British Columbia

Generosity of neighbours gives hope to family of 10 who lost their possessions in pre-Christmas fire

Despite losing everything except for the clothes on their back, a family of 10 in South Surrey, B.C., are grateful to be spending this holiday season together in a local hotel, after a devastating fire tore through their rented home, destroying all of their belongings, just three days before Christmas.

Clio Wu and Max-Antoine Fleurentin fled their burning rental home on Dec. 22

Laylah-Jade, 13, Gabrielle, 13, Clio Wu, Max-Antoine Fleurentin, Adam, 4, and Camille, 10, are pictured in their hotel room after losing their home in a fire on Dec. 22. (Ben Nelms/CBC)

Despite losing everything except for the clothes on their backs, a family of 10 in South Surrey, B.C., is grateful to be spending this holiday season together in a local hotel.

On Dec. 22, Clio Wu, along with her husband, Max-Antoine Fleurentin, their four children, niece, Wu's parents, and Fleurentin's mom, lost everything after a fire spread from the gas fireplace in their rented home, destroying all their belongings just three days before Christmas.

According to Wu, she decided to turn on the gas fireplace overnight after a "longer than 20 hour" power outage the day before. When the electricity came back at around 11 a.m., she and her husband "noticed smoke outside of the fireplace." 

"I thought it was the fake logs inside the fireplace that were burning," Fleurentin explained later, "but I realized that the smoke was coming out of the fireplace very heavily so I decided to call the fire department."

The family was advised to immediately leave the house, Fleurentin said, and that's when he noticed a fire on the roof, about six feet from the chimney.

"At that time, I realized that probably the whole attic was in flames," he said.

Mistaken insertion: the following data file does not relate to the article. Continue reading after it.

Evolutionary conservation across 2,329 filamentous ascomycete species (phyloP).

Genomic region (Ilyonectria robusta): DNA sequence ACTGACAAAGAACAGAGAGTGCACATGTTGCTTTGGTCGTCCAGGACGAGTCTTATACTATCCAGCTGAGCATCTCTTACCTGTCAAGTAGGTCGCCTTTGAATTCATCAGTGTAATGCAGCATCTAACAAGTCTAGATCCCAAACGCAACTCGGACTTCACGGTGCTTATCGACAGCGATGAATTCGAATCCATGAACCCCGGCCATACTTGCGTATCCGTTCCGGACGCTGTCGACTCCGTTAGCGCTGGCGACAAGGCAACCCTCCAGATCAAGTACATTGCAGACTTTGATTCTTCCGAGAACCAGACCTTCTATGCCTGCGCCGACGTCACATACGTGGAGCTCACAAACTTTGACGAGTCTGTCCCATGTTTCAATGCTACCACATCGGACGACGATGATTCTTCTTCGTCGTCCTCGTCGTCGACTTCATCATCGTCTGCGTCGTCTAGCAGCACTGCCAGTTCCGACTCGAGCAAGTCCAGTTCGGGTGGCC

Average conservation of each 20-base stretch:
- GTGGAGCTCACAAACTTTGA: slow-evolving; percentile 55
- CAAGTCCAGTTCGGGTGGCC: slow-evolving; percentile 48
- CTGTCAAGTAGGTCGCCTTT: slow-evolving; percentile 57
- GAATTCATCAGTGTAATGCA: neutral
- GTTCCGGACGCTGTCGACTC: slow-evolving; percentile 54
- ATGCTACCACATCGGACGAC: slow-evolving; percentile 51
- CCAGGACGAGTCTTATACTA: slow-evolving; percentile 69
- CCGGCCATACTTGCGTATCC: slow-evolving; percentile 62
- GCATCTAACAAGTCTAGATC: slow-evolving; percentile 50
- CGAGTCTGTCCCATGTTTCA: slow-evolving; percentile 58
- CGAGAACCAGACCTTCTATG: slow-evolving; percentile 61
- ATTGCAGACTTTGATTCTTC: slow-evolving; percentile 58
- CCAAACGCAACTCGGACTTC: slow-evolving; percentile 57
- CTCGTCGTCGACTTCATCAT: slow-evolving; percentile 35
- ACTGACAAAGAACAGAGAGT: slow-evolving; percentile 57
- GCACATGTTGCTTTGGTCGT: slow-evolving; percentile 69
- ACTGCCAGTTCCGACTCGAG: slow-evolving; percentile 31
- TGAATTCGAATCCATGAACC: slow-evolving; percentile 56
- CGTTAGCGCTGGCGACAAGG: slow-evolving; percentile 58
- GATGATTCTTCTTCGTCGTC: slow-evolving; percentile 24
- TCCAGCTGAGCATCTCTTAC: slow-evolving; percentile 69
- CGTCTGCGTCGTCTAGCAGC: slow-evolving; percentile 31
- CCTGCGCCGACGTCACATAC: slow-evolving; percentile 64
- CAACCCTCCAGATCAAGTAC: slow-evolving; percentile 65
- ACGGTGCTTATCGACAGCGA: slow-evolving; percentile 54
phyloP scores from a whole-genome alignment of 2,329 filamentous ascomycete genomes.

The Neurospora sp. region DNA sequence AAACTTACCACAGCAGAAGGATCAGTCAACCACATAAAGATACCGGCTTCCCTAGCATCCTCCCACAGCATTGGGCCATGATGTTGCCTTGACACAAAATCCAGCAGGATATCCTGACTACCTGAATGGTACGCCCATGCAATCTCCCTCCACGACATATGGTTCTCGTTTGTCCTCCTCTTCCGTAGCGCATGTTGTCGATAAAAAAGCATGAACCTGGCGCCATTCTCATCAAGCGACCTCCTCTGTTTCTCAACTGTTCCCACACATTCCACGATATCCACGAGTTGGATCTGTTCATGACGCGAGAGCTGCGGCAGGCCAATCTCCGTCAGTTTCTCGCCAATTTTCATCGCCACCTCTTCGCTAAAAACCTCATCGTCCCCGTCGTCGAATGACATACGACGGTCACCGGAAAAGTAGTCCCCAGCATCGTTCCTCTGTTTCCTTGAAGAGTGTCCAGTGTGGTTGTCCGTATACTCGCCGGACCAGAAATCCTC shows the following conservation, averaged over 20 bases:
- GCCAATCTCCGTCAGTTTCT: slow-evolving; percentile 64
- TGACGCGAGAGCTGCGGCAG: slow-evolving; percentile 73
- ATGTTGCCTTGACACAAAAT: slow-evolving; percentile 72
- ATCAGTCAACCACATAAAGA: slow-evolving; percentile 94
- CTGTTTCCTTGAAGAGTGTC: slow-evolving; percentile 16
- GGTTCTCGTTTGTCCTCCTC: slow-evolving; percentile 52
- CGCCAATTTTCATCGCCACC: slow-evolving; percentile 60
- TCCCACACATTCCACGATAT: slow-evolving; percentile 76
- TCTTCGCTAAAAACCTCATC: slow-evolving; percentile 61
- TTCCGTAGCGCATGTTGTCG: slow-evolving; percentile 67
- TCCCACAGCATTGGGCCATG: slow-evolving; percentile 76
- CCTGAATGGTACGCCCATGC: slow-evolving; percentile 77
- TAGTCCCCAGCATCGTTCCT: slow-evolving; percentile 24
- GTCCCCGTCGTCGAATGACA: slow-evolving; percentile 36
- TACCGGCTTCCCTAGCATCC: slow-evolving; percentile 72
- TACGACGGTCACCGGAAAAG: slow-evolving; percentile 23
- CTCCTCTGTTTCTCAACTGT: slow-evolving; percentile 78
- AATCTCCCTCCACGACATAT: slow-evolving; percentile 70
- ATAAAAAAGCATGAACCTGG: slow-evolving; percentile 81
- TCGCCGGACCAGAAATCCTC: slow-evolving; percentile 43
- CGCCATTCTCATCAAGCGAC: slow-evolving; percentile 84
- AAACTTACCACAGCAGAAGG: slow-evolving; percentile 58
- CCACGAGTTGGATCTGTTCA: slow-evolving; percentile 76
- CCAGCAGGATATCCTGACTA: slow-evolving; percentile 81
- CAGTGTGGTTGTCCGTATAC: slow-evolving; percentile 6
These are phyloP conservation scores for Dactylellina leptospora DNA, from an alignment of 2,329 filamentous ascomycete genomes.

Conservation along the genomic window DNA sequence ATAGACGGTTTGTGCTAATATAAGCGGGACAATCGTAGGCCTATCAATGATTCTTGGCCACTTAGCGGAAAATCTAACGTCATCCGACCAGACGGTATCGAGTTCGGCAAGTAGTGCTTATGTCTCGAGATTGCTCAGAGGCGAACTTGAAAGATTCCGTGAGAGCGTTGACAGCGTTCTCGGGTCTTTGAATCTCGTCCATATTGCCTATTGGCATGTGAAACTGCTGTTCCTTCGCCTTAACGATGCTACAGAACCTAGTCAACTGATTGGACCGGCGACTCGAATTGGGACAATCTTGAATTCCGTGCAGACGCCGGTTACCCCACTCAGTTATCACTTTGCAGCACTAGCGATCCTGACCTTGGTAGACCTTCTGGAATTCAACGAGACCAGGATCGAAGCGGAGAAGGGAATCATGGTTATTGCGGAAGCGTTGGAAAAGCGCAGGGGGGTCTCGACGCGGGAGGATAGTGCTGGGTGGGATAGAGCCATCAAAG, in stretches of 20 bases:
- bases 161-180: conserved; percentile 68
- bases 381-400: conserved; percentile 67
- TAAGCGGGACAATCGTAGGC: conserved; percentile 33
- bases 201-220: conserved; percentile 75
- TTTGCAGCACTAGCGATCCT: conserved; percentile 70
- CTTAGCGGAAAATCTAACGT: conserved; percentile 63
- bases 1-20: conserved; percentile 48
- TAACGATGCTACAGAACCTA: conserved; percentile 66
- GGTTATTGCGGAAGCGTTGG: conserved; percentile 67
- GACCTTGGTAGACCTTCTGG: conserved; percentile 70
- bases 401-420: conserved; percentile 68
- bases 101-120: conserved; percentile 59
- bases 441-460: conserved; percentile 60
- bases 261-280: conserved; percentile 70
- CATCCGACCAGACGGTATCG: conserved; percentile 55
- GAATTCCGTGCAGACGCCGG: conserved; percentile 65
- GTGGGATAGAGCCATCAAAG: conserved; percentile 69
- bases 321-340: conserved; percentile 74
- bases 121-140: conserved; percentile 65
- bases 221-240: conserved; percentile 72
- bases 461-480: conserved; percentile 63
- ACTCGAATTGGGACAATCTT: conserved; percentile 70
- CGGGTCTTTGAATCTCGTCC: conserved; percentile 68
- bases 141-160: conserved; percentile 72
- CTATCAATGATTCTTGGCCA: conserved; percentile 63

By the time the family escaped, firefighters were already on scene and a few minutes later the whole roof was on fire.

Fleurentin said before everyone escaped the house, he saw flames coming from the roof six feet away from the chimney. (Ben Nelms/CBC)

Wu said she didn't realize they would be losing everything even when firefighters were fighting the blaze that had engulfed the roof of their home.

"I thought we were going to go back into the house in 15 minutes," Wu said. "So we just watched the firemen do their job, still hoping to get into the house."

She said it wasn't until later that evening they realized they had "lost everything." 

"That was the saddest moment for our family," Wu said.

Wu and her family left their house with nothing but the clothes on their back. (Ben Nelms/CBC)

Random act of generosity

Thanks to the generous help from the family's neighbours and the community, Wu said they started to feel hope again.

"We started to feel like, 'Oh, maybe we are going to be okay,' " Wu said.

Since the incident, the family has received boxes of donations filled with food, clothing, shoes and gift certificates to purchase what they need. Their neighbour even made them a small Christmas tree that's suitable for their hotel room so that the family, especially their youngest son, could still enjoy and celebrate together.

"He was so happy to see it. His face was worth a million dollars," Fleurentin added.

When the news of their terrifying experience and need for help spread through social media, a local realtor also offered her support by paying for their hotel stay, bringing Christmas gifts for the children, as well as helping them find another place to rent.

Despite losing their home just three days before Christmas, Wu said the family was still able to open gifts on Christmas morning thanks to the generosity of their neighbors and community. (Clio Wu/Submitted)

"You always want to be able to give back, especially at Christmas time," Michelle Harrison said. "They were so humble."

She said she wanted to pay for their stay at the hotel especially since the family of 10 would be homeless during a pandemic. 

Wu and Fleurentin said throughout the whole experience, they were reminded about what's really important in life. Although they live in a hotel room now, they are thankful to be safe and spending the holidays together.

"Your home is where you are," he said.

Fleurentin said despite the terrifying experience, they've been reminded once again what's important in life — family and being safe together. (Ben Nelms/CBC)

 

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